Speech Debelle: My homeless years
Many people equate homelessness with sleeping rough, but life is also a struggle for those who have to live on friends' sofas or in hostels, writes rapper Speech Debelle.
Most teenagers go through a rebellious phase. I suffered the consequences of mine for nearly four years.
I got into trouble at school and the more trouble I got into, the more rocky things got between me and my mum. My dad wasn't around much, so it was solely down to her to cope with my unruly behaviour.
By the time I was 19, things got pretty bad. We stopped being able to communicate and a relationship which previously was that of best friends broke down. One day I just said: "I'm out, I'm done."
I had nowhere stable to go, but I was angry and rebellious enough to not think about the consequences. My mum probably thought that a dose of reality was just what I needed at that point, so she said: "Fine, go then. See how you fare out there in the big wide world."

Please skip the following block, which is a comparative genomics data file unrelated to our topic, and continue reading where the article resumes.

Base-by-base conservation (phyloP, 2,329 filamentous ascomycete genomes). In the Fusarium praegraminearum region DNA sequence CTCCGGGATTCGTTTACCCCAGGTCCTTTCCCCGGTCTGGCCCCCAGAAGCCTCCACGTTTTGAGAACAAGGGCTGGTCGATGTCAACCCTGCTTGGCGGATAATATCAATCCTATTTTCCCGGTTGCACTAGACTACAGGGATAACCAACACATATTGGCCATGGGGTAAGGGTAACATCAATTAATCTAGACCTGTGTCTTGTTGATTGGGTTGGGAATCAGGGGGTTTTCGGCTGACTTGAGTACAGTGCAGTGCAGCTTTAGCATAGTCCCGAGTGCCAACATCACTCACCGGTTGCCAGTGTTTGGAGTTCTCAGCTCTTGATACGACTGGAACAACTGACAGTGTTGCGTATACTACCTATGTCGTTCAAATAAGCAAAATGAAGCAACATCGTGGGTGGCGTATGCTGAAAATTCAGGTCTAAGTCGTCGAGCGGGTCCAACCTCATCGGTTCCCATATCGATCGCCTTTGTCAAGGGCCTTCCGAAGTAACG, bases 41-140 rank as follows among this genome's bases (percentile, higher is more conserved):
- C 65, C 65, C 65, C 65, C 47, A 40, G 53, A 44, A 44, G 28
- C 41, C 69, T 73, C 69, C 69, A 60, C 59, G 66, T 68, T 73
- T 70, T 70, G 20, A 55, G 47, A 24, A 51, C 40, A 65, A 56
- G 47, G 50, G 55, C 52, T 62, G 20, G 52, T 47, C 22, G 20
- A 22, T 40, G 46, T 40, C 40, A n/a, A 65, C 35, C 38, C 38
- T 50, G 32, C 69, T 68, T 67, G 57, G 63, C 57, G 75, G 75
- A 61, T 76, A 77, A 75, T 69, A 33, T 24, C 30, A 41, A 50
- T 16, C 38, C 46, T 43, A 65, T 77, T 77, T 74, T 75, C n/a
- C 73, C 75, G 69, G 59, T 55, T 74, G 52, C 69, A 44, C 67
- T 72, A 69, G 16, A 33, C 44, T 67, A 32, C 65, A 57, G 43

Yet, throughout my time away, she was still there for me. She would buy me groceries if I was stuck and helped me out financially now and again. It would have been much more difficult without her help, as it is for so many others.
Initially when I left home, I stayed on the sofa at a friend's house. Things were okay there for a while but I wasn't happy. When you're on someone's sofa, your friendship with that person becomes unbalanced. No matter how close you are, it's their personal space, the situation creates pressure and although I left home in part to feel more like an adult, I felt more like a child then ever.
My self esteem took a knock and I started feeling more and more uncomfortable - I was "sofa-surfing".
Looking back, I really didn't have a clue where all this was leading. I felt rootless, lost and depressed. I didn't have anywhere I wanted to go, nor anywhere I wanted to be.
When sofa-surfing became impossible, I called Shelter to find out if I could get a room somewhere.